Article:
The UNISERVO tape drive was the primary I/O device on the UNIVAC I computer. Its place in history is assured as it was the first tape drive for a commercially sold computer.

The UNISERVO used metal tape: a 12-inch-wide (13 mm) thin strip of nickel-plated phosphor bronze (called Vicalloy) 1200 feet long. These metal tape reels were very heavy. Data was recorded in eight channels on the tape (six for the data value, one parity channel for error checking, and one timing channel) at a density of 128 bits per inch. The tape could be moved at 100 inches per second, giving a nominal transfer rate of 12,800 characters per second. Data were recorded in fixed size blocks of 60 words of 12 characters each. Making allowance for the empty space between tape blocks, the actual transfer rate was around 7,200 characters per second.[1]

The UNISERVO supported both forward and backward modes on read or write operation. This offered significant advantages in data sorting and merging applications. The data transfers to/from the UNIVAC I processor were fully buffered in a one block dedicated memory, permitting instruction execution in parallel with tape movement and data transfer. The internal serial data path permitted inserting a tape data block into main memory in one instruction.

UNIVAC continued to use the name UNISERVO for later models of tape drive (e.g., UNISERVO II, UNISERVO IIIC, UNISERVO VIII-C) for later computers in their product line. The UNISERVO II could read metal tapes from the UNIVAC I as well as use higher density PET film base/ferric oxide media tapes that became the industry standard. While UNIVAC was first with computer tape, and had higher performance than contemporary IBM tape drives, IBM was able to set the data interchange standard. UNIVAC was later forced to be compatible with the IBM technology.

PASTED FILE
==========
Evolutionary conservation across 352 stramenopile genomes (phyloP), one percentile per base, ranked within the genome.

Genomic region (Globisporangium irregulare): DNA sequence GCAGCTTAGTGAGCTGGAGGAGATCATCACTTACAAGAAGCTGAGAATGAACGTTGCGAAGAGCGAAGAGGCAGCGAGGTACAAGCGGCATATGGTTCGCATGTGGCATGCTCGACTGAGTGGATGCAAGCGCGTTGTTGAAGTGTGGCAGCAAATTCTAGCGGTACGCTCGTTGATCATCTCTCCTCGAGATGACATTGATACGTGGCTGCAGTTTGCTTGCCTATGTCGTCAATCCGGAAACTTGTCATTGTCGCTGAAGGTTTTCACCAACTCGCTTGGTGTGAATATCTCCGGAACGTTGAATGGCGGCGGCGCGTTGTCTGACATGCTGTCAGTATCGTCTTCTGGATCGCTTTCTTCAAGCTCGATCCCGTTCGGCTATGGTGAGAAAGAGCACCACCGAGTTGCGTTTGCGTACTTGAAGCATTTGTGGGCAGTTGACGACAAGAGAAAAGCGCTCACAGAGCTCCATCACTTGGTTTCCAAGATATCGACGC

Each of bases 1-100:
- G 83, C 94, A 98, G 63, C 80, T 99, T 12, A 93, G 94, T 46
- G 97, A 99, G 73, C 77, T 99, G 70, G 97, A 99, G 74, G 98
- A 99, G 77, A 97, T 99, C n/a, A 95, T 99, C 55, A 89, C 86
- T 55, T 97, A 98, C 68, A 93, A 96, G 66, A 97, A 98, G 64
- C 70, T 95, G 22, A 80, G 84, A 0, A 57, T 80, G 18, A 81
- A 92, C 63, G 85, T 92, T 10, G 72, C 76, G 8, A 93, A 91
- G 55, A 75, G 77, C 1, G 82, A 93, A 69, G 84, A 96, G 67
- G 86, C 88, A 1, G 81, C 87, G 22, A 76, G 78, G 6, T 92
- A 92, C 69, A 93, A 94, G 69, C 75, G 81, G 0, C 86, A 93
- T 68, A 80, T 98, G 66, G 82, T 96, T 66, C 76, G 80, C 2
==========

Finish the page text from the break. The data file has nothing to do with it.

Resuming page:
Technical details

The tape motion in the UNISERVO I was controlled by a single capstan connected to a synchronous motor. Supply and take-up reel motion was buffered via a complex pulley-string-spring arrangement, as the design was prior to the invention of the vacuum column buffer. The tape drive contained a permanent leader, and each tape reel had a connector link to the leader. The nickel-plated phosphor bronze tapes were very abrasive, and to counter this problem a thin plastic wear tape was slowly moved over the recording head, between the head and the tape, preventing the recording head from quickly wearing out. The metal tapes also were dirty, and a slowly renewed felt wiper collected tape debris. The UNISERVO I had a high-speed rewind capability, and multiple drives on the UNIVAC I could rewind while others continued with data processing reads or writes.

The later UNISERVO IIA and IIIA omitted the plastic wear tape and felt wipers, since they were primarily used with PET film-base magnetic tape. Both continued the use of single capstan drives and were vacuum column designs. The IIIC and later tapes used NRZI encoding to be compatible with the IBM 729 series tape drives which set the industry standard for data interchange. Ironically, IBM then later switched to phase encoding in its 1600-bit-per-inch tape generation because of its superior data reliability.

See also


  1. Welsh, H. F. & Lukoff, H (1952). "The Uniservo - Tape Reader and Recorder" (PDF). American Federation of Information Processing Societies.
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